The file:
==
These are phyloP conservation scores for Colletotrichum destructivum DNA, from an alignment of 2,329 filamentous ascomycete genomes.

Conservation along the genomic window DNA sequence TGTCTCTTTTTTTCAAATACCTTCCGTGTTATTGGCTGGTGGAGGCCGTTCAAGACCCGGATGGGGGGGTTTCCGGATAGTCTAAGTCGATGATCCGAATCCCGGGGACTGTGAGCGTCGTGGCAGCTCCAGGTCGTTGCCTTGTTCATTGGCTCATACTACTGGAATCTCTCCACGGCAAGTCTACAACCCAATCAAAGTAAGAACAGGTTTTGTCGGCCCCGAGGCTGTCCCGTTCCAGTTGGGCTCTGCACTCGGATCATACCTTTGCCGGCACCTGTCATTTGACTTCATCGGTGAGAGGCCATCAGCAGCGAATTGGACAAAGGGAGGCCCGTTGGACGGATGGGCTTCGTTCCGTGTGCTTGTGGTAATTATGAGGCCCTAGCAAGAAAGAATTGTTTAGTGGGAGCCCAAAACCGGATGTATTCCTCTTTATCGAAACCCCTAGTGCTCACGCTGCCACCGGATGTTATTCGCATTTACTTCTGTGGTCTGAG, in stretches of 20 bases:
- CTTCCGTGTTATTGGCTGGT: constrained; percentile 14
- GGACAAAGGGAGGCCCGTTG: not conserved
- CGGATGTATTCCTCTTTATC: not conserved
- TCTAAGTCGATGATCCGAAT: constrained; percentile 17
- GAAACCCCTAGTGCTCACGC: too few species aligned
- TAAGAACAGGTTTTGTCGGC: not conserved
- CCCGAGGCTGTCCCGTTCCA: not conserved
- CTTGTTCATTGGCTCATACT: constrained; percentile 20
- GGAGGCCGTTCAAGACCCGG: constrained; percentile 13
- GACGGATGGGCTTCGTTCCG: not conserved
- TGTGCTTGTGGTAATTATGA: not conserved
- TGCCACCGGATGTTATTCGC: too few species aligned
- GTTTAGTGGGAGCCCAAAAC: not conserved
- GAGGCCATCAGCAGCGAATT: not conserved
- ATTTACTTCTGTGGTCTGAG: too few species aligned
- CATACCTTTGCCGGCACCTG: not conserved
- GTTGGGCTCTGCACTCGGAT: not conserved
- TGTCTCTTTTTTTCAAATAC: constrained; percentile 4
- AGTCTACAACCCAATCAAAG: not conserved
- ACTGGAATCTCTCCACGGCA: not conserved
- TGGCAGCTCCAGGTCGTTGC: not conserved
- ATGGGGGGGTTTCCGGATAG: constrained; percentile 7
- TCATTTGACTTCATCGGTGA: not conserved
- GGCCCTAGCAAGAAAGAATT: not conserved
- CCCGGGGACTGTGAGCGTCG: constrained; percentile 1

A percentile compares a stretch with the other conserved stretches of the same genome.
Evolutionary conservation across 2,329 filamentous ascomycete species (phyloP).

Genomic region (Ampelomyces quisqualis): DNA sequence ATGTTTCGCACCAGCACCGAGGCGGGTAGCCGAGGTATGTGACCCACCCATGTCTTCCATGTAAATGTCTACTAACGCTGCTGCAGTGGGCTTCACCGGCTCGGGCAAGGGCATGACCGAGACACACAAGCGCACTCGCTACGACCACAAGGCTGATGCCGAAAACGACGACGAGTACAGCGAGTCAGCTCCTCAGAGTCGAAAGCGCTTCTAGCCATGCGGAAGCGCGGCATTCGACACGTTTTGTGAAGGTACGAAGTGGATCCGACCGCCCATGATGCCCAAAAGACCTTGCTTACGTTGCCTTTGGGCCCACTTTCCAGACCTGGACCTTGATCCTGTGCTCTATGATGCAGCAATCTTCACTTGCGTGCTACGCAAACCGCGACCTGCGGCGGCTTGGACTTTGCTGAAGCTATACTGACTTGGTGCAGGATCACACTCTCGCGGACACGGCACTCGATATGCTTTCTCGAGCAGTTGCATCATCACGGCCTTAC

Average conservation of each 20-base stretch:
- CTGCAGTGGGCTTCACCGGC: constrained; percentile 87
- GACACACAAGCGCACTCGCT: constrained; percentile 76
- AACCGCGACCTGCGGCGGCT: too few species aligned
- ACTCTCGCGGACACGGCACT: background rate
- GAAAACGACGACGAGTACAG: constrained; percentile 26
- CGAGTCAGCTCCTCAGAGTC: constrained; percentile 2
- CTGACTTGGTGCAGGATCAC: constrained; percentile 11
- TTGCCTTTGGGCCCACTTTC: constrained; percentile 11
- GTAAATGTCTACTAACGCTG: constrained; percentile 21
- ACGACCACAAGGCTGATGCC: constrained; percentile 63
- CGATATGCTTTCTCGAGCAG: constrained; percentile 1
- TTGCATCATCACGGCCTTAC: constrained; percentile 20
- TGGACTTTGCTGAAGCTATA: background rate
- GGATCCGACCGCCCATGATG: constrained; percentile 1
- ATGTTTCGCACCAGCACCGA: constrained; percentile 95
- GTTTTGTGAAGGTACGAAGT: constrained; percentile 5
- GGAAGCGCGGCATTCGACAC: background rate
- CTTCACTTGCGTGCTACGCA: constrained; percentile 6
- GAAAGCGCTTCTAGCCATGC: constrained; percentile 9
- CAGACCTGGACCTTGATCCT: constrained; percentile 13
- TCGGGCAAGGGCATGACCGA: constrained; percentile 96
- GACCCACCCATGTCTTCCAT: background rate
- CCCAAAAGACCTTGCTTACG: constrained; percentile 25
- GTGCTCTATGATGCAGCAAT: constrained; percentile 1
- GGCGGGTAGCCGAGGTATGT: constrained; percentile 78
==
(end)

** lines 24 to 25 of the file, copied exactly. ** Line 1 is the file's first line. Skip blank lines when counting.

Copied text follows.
- ATGGGGGGGTTTCCGGATAG: constrained; percentile 7
- TCATTTGACTTCATCGGTGA: not conserved